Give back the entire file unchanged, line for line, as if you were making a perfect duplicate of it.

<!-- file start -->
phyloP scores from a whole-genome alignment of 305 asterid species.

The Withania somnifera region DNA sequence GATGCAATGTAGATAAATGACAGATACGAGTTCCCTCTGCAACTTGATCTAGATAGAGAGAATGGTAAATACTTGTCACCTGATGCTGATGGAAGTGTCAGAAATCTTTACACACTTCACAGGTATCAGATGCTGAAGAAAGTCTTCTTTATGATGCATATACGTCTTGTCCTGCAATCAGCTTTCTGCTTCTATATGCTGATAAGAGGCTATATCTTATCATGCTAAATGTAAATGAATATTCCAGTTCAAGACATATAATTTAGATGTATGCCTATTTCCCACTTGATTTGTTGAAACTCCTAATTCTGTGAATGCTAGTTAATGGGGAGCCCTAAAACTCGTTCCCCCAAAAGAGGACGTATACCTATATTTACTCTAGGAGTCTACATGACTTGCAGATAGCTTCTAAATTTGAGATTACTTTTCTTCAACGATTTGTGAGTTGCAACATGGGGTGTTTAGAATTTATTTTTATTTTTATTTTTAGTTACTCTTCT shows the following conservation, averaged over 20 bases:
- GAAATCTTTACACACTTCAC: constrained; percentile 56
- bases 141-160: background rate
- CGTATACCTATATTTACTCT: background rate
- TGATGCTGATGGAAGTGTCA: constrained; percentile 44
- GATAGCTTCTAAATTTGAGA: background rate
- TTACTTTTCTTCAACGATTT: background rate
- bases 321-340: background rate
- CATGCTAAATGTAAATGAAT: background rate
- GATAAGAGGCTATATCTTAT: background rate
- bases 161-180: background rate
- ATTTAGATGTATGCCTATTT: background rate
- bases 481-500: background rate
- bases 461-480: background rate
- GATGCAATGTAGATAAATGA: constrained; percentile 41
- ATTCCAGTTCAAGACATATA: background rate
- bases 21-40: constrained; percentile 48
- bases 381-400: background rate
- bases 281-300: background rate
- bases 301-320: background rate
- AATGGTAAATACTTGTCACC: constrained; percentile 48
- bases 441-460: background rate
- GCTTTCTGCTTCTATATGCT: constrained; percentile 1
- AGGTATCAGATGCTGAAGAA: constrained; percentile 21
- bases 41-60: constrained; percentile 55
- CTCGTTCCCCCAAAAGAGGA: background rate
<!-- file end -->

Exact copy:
phyloP scores from a whole-genome alignment of 305 asterid species.

The Withania somnifera region DNA sequence GATGCAATGTAGATAAATGACAGATACGAGTTCCCTCTGCAACTTGATCTAGATAGAGAGAATGGTAAATACTTGTCACCTGATGCTGATGGAAGTGTCAGAAATCTTTACACACTTCACAGGTATCAGATGCTGAAGAAAGTCTTCTTTATGATGCATATACGTCTTGTCCTGCAATCAGCTTTCTGCTTCTATATGCTGATAAGAGGCTATATCTTATCATGCTAAATGTAAATGAATATTCCAGTTCAAGACATATAATTTAGATGTATGCCTATTTCCCACTTGATTTGTTGAAACTCCTAATTCTGTGAATGCTAGTTAATGGGGAGCCCTAAAACTCGTTCCCCCAAAAGAGGACGTATACCTATATTTACTCTAGGAGTCTACATGACTTGCAGATAGCTTCTAAATTTGAGATTACTTTTCTTCAACGATTTGTGAGTTGCAACATGGGGTGTTTAGAATTTATTTTTATTTTTATTTTTAGTTACTCTTCT shows the following conservation, averaged over 20 bases:
- GAAATCTTTACACACTTCAC: constrained; percentile 56
- bases 141-160: background rate
- CGTATACCTATATTTACTCT: background rate
- TGATGCTGATGGAAGTGTCA: constrained; percentile 44
- GATAGCTTCTAAATTTGAGA: background rate
- TTACTTTTCTTCAACGATTT: background rate
- bases 321-340: background rate
- CATGCTAAATGTAAATGAAT: background rate
- GATAAGAGGCTATATCTTAT: background rate
- bases 161-180: background rate
- ATTTAGATGTATGCCTATTT: background rate
- bases 481-500: background rate
- bases 461-480: background rate
- GATGCAATGTAGATAAATGA: constrained; percentile 41
- ATTCCAGTTCAAGACATATA: background rate
- bases 21-40: constrained; percentile 48
- bases 381-400: background rate
- bases 281-300: background rate
- bases 301-320: background rate
- AATGGTAAATACTTGTCACC: constrained; percentile 48
- bases 441-460: background rate
- GCTTTCTGCTTCTATATGCT: constrained; percentile 1
- AGGTATCAGATGCTGAAGAA: constrained; percentile 21
- bases 41-60: constrained; percentile 55
- CTCGTTCCCCCAAAAGAGGA: background rate